In smaller organisations, you may end up unwittingly performing the some of the tasks of a Records Manager, simply by selecting certain items for permanent preservation and leaving the rest where you found them, or approving the disposal of those items no longer required. Useful guidance on appraising current administrative records in charities and voluntary organisations, can be found at https://www.nationalarchives.gov.uk/documents/archives/management-framework-for-retention-and-transfer.pdf .

Ideally you will be able to bring everything together in one space, which will include areas for sorting and storage, as well as room for a computer – some important recent records may only be available as electronic files – Word documents, Excel spreadsheets, emails, or CAD drawings.

It can be helpful to begin by making a rough list, not in any detail, of what archives there are, where they are, and roughly how much there is. For example, ‘Trust minutes- filing cabinet A, top drawer’, ‘Trust Deed – framed on wall in meeting room’.

Almost invariably groups of records will have been kept together, though perhaps not in good order and with stray documents intermingled. These groups, or series, are the building blocks of your arrangement and description, so they should be retained intact. Don’t rearrange them on the basis of chronology or subject matter.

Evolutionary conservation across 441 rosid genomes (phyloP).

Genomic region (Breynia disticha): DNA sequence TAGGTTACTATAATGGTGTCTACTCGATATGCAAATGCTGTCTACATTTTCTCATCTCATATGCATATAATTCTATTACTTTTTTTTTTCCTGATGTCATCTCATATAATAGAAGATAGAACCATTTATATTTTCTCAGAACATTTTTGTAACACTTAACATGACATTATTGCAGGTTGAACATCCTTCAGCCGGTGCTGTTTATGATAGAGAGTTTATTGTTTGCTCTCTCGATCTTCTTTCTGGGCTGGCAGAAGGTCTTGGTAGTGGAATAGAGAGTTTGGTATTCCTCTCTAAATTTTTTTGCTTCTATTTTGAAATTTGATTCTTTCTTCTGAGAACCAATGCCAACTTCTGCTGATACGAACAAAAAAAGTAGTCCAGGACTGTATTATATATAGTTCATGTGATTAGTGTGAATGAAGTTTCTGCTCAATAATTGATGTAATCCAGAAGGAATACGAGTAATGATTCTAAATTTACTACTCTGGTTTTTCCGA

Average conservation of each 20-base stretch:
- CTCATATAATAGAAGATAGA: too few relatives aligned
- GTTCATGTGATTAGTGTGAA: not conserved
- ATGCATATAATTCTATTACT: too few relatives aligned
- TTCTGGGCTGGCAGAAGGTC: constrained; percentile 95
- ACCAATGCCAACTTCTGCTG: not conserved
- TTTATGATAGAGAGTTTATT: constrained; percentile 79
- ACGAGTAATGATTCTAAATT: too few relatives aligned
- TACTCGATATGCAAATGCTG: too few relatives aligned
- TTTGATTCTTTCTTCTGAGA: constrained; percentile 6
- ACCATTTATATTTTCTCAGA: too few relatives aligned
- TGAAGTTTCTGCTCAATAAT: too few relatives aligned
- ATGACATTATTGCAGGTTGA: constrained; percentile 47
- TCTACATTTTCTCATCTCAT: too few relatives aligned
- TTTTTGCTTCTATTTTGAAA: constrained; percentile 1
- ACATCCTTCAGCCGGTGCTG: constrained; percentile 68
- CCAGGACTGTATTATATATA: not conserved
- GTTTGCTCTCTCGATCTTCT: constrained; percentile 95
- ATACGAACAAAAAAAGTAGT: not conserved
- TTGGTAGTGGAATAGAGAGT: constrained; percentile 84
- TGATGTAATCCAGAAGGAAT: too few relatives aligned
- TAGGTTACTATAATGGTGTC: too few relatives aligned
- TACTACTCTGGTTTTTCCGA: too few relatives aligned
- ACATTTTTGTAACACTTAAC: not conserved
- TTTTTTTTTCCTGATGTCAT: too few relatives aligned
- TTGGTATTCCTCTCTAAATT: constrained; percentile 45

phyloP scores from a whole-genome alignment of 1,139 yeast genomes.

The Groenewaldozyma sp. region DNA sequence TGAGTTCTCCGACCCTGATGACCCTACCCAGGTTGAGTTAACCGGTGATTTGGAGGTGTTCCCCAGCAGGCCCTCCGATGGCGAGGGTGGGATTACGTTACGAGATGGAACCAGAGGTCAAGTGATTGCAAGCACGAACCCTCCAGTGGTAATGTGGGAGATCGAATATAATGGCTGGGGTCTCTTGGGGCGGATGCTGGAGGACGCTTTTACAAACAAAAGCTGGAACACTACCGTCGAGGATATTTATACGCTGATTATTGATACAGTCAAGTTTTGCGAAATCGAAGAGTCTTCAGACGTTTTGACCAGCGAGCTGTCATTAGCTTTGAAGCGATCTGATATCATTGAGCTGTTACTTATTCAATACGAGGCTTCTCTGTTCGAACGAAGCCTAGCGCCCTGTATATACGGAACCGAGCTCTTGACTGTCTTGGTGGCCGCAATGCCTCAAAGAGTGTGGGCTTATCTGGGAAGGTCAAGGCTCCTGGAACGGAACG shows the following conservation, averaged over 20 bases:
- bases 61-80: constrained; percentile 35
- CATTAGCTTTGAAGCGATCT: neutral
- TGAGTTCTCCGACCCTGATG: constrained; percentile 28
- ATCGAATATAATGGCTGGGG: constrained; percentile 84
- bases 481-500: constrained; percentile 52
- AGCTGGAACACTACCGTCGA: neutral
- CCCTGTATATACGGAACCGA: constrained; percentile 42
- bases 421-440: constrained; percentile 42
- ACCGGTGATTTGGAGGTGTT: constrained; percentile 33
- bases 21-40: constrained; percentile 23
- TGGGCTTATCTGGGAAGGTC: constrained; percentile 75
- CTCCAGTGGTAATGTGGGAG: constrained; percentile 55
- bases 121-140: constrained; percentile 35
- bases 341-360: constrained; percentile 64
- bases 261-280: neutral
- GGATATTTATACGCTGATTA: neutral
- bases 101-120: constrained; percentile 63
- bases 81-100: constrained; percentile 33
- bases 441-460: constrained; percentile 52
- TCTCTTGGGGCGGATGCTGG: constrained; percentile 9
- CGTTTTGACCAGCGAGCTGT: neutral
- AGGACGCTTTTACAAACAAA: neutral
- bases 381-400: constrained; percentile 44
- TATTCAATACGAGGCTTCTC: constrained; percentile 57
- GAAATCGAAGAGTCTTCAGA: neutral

It may be that papers relating to the same thing, for example, minutes of the governing body, are to be found in more than one place. Material that you would expect to find, because it ought to have been kept is missing, in whole or in part. If such records can’t be found, are they in the hands of the organisation’s officers, current or previous? Have they been destroyed? Try to establish as much information as you can, even if it is negative.


With the material identified, you are now ready to begin arranging the material. But first you need to assess your available resources.


How much time will you have to devote to this? Have you been able to set aside a period for largely uninterrupted work to bring the records into order? Do you expect to have a regular day a week, or less? Will you only have odd half-hours when there is nothing more pressing? 


Are there any volunteers willing to help? If so, will training and supervision take more time than doing the job yourself? There is little to be gained in arranging a small proportion of the records beautifully, if it means the rest has been completely neglected (this does not mean that all the material need be given equal attention).